"American Dreams" is a show that could have been on the air during the very timeframe in which it was set. In it's entirely too short three season run, it was a standout, simply because it was well written, wonderfully acted, and just plain entertaining - something to which the millions of reality shows and "Law and Order" clones cluttering the airwaves couldn't begin to compare. "American Dreams" captured both the lingering innocence and the burgeoning counter culture of the 60's. Kids spent their time listening to records and watching "American Bandstand", but surreptitiously attended war protests on college campuses. Dads earned a living and handed down advice and discipline while moms cooked balanced meals, but after the children were in bed, they discussed such taboo subjects as women's rights, race relations, and birth control. All of these subjects were addressed intelligently and realistically, but the writers never failed to add humor to the scripts as well.
Much of the show was from the viewpoint of Meg Pryor (played by the wonderful Brittany Snow). We first meet Meg as a sweet 15 year old who realizes her lifelong dream of becoming a dancer on "American Bandstand". The two hour pilot episode finds Meg and her wild child best friend Roxanne scheming to be pulled from the daily lineup of hopeful dancers outside the Philadelphia television studio where "Bandstand" is filmed, for a guest appearance on the show. It takes some conniving on the part of the always hilariously outrageous Roxanne, but one day the impossible happens, and both girls make it onto the show. Meg doesn't believe it could possibly get any better - until she catches the eye of one of the show's producers, who offers her a regular spot. Her ecstasy is short lived when she finds out that not only was Roxanne was not asked to be a regular, but her father will not allow her to be on the show. Meg's determination finally wins her father's permission, but her guilt over Roxanne leads to her decision to quit. A resolution is reached when the producer is impressed by Meg's loyalty and invites Roxanne to be a regular as well, but the pilot ends on a somber note with the assassination of President Kennedy.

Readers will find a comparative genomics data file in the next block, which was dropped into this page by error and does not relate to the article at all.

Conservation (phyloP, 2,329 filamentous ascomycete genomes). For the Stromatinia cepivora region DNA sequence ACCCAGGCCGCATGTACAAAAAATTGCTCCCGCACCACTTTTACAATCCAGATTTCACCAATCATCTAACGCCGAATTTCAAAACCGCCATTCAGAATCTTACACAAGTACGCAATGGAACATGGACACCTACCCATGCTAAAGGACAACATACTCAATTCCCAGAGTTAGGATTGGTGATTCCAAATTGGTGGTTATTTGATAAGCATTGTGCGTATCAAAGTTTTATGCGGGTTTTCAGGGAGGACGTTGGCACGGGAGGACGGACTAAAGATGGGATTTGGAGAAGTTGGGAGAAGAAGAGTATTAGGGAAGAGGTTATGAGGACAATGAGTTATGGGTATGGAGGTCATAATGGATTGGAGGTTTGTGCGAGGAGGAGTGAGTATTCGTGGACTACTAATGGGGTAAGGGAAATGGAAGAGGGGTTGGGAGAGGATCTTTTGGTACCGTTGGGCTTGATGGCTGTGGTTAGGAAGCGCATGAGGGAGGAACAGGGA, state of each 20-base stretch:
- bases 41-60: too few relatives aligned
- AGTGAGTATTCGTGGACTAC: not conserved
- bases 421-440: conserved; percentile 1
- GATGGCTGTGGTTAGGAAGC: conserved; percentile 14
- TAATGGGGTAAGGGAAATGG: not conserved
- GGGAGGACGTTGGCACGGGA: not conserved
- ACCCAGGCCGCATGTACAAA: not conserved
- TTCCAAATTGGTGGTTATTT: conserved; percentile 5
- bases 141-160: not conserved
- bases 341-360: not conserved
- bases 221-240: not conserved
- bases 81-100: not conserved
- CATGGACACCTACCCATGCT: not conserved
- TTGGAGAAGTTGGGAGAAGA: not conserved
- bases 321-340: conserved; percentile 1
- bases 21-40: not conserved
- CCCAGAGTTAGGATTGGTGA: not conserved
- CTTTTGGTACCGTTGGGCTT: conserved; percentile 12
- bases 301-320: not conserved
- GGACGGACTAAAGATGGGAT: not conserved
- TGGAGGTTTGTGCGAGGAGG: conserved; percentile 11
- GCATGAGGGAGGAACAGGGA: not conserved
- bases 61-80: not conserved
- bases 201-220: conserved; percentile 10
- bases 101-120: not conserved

This episode is characteristic of the rest of the season (and Seasons 2 and 3 as well). "American Bandstand" features prominently in the series as we follow Meg and Roxanne's daily adventures as dancers and minor celebrities. One of the highlights of the series was the outstanding performances of many 21st century bands playing 60's acts such as Jay and The Americans and The Kinks. However, it also tackles heavier issues, such as the Vietnam War (a major focus of Season 2, which follows the active duty of Meg's brother J.J.) and racism. Many storylines feature Henry, a black employee of Meg's father's appliance store, and his son Sam, with whom Meg forms a close friendship despite disapproval from both families and society in general. Over the course of the three seasons, Meg develops from a starry eyed "good girl" to an intelligent, socially conscious young woman, who challenges the gender roles set for her and always follows the path that she knows is right. But the show never forgot how to have fun as well.
"American Dreams" was one of the finest television shows ever produced. Thumbs down to NBC for not recognizing what they had. If only they'd given it a fighting chance (putting it in a decent time slot and allowing the episodes to be re-run in the off season), it would have been remembered as a legend years from now!